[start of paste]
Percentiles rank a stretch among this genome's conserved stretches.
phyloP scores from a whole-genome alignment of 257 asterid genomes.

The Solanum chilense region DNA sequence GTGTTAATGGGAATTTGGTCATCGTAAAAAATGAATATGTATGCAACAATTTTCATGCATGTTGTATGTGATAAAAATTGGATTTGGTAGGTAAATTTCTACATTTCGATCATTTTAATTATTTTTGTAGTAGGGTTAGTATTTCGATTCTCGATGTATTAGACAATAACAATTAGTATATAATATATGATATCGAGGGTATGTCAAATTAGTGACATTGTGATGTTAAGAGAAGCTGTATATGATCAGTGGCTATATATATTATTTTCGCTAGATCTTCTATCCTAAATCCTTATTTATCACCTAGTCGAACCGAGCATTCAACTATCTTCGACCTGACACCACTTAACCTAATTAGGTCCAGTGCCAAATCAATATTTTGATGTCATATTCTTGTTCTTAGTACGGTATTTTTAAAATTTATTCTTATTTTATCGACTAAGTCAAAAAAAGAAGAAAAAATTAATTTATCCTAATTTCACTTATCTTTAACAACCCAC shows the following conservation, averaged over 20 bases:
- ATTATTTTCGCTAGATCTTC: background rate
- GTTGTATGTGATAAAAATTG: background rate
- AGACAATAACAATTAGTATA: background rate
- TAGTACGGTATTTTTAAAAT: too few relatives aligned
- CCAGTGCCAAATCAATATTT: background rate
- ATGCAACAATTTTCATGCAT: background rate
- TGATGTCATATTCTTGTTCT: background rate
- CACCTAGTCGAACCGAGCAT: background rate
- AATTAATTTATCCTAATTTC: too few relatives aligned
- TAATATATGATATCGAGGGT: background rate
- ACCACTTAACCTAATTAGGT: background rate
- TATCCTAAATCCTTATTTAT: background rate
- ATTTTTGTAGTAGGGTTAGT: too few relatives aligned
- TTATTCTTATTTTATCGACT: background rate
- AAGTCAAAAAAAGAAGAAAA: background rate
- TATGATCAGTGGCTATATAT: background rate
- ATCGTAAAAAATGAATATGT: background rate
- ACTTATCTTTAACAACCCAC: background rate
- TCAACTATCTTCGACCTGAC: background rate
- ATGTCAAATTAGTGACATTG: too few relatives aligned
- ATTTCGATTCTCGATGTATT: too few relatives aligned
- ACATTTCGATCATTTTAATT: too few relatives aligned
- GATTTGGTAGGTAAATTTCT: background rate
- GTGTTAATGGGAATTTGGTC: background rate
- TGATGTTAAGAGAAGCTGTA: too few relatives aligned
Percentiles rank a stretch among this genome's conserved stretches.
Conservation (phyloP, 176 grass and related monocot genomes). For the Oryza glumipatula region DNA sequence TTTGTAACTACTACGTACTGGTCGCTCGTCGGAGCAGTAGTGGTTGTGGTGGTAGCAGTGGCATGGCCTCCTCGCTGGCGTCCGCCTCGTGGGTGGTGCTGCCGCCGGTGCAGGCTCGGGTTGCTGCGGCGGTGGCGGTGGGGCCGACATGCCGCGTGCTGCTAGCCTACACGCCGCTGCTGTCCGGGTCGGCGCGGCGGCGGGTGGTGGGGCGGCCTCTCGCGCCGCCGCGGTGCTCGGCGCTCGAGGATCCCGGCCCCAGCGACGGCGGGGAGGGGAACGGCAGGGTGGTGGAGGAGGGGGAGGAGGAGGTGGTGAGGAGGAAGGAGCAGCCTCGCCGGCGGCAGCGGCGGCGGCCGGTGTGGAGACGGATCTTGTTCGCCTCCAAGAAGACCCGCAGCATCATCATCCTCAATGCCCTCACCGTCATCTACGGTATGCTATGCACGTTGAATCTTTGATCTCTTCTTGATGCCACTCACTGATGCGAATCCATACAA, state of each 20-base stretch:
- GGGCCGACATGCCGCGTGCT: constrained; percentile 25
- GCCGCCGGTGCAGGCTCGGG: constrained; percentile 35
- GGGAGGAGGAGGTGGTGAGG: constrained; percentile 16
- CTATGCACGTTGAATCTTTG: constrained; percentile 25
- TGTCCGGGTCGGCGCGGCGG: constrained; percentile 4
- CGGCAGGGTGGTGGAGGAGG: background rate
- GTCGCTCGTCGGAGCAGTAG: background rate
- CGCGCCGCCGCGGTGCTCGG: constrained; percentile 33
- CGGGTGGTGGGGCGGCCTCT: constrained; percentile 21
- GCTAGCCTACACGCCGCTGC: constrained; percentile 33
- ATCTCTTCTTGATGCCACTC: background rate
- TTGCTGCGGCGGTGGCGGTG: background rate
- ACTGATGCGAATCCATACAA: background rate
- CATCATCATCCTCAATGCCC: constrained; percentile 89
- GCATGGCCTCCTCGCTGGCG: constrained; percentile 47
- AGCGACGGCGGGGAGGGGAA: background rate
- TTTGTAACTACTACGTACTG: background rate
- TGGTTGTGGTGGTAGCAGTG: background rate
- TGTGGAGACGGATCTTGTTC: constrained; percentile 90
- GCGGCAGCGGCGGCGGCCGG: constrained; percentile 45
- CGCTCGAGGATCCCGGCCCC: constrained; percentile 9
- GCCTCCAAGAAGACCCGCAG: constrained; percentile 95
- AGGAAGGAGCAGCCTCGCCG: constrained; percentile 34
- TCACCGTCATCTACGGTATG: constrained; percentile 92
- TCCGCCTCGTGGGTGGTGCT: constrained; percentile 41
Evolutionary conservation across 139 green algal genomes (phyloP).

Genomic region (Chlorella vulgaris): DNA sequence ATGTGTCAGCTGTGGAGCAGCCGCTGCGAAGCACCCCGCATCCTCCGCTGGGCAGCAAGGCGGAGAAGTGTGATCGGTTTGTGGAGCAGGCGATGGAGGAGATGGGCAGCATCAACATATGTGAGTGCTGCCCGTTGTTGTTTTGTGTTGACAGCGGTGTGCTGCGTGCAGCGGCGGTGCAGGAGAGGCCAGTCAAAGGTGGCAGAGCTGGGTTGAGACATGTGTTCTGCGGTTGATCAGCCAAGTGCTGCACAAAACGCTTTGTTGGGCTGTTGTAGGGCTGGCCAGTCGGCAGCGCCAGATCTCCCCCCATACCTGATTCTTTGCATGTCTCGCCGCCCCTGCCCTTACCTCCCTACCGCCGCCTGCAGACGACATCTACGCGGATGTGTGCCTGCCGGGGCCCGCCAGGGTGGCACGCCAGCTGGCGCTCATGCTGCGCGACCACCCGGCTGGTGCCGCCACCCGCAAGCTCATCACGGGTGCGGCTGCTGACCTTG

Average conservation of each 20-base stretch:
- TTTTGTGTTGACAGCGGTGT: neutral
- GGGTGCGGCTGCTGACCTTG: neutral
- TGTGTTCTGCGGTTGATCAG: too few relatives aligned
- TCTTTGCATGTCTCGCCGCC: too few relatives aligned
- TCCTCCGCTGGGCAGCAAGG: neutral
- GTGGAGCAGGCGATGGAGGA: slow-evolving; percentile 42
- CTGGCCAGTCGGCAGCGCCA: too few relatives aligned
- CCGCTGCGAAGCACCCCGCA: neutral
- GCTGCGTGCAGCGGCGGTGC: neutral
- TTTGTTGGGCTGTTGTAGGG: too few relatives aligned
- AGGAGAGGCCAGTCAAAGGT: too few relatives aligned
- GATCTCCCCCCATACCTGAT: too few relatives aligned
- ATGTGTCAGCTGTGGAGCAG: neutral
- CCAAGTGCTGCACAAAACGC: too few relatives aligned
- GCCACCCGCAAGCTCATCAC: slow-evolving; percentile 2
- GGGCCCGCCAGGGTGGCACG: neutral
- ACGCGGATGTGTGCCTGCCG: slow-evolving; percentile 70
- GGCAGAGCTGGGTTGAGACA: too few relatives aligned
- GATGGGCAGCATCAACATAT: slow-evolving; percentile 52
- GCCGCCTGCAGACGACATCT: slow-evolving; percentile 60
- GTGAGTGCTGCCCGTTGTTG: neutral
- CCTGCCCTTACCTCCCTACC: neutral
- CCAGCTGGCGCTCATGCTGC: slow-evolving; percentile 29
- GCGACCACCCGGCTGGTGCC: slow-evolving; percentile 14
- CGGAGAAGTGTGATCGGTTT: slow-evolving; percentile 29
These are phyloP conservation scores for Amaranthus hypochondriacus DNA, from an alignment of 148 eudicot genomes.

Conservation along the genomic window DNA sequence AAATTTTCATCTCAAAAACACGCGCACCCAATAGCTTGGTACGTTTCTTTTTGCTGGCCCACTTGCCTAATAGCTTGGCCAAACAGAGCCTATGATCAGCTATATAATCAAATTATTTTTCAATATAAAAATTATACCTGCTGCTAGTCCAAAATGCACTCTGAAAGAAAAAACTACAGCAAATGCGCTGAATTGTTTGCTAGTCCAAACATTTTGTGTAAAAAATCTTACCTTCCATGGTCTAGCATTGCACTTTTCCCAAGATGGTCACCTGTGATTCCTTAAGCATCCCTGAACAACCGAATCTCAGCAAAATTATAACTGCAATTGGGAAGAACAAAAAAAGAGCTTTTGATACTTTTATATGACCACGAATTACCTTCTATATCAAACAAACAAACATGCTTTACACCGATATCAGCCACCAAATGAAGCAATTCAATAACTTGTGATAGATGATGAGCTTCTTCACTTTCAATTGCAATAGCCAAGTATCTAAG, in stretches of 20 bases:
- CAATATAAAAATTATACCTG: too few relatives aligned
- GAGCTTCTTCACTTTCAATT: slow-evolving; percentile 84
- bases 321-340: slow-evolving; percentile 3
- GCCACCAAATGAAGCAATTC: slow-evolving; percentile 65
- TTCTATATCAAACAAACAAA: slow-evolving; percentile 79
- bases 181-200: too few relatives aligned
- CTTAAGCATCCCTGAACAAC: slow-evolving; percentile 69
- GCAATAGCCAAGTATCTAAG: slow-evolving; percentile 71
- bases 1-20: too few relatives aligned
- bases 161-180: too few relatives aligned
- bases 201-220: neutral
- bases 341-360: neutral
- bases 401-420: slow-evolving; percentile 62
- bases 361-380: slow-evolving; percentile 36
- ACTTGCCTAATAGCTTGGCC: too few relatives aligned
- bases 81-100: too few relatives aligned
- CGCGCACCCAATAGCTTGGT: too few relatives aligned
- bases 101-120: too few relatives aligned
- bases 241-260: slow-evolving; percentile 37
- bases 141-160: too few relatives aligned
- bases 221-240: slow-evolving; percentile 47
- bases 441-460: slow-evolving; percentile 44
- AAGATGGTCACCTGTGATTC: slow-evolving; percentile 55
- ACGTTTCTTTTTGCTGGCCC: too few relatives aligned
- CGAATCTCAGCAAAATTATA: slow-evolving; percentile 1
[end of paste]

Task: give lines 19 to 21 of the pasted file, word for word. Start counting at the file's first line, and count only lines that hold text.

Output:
- TATGATCAGTGGCTATATAT: background rate
- ATCGTAAAAAATGAATATGT: background rate
- ACTTATCTTTAACAACCCAC: background rate